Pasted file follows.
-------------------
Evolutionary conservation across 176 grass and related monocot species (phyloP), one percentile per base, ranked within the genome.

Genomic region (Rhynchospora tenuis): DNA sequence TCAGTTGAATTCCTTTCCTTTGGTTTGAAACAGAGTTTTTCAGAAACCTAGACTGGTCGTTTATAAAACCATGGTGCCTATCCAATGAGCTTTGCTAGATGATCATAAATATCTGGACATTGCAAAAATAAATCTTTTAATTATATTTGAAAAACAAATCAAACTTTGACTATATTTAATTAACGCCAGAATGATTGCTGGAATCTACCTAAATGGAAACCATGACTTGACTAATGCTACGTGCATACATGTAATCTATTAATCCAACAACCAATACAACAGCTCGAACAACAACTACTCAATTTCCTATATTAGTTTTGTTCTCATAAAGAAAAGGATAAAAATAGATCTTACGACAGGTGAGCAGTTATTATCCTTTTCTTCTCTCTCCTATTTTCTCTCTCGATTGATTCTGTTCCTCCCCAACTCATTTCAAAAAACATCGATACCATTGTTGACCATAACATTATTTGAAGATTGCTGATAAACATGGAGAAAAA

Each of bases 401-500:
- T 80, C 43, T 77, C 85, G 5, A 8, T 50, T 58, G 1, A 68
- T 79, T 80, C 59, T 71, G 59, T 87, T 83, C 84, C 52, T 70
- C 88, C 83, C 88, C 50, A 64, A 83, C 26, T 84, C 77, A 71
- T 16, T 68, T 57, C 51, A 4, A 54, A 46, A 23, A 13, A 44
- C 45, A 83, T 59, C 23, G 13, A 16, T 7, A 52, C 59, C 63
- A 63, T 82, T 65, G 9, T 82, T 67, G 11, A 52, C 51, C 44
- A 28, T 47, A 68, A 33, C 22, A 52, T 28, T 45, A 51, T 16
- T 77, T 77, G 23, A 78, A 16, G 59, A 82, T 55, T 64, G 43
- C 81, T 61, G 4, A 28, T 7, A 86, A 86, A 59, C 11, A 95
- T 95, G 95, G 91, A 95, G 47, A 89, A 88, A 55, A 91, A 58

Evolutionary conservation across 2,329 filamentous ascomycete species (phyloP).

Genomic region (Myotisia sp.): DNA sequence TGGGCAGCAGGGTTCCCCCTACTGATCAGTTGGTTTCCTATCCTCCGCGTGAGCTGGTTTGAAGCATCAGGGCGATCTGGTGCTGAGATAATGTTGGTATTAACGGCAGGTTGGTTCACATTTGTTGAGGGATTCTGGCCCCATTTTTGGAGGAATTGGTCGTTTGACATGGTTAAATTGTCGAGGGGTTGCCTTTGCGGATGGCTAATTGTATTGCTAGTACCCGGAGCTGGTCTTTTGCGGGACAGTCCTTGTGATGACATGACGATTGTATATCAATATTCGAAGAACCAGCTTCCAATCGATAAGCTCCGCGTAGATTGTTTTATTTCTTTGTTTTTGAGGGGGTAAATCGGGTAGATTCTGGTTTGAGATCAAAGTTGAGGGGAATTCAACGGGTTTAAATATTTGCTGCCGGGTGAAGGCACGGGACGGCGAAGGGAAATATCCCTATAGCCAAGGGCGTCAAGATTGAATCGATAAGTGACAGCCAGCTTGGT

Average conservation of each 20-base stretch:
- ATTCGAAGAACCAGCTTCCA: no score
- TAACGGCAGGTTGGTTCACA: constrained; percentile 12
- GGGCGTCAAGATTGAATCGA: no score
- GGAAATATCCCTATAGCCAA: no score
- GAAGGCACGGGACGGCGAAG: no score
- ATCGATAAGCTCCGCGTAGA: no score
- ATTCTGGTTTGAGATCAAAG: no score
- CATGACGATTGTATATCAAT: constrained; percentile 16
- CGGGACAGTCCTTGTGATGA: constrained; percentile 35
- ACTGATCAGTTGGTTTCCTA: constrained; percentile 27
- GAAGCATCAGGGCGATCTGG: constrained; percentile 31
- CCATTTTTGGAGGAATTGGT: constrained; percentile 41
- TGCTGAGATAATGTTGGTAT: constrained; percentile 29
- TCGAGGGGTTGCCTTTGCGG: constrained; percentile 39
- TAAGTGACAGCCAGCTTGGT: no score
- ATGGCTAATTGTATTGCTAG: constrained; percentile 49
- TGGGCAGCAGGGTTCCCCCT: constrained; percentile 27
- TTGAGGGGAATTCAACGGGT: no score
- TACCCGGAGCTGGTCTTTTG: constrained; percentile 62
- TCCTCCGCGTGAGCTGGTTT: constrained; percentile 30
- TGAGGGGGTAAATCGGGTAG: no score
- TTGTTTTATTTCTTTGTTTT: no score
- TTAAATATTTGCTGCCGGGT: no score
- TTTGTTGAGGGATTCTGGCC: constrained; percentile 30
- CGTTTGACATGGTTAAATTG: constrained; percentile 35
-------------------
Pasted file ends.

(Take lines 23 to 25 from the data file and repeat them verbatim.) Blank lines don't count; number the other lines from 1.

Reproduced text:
- ATTCTGGTTTGAGATCAAAG: no score
- CATGACGATTGTATATCAAT: constrained; percentile 16
- CGGGACAGTCCTTGTGATGA: constrained; percentile 35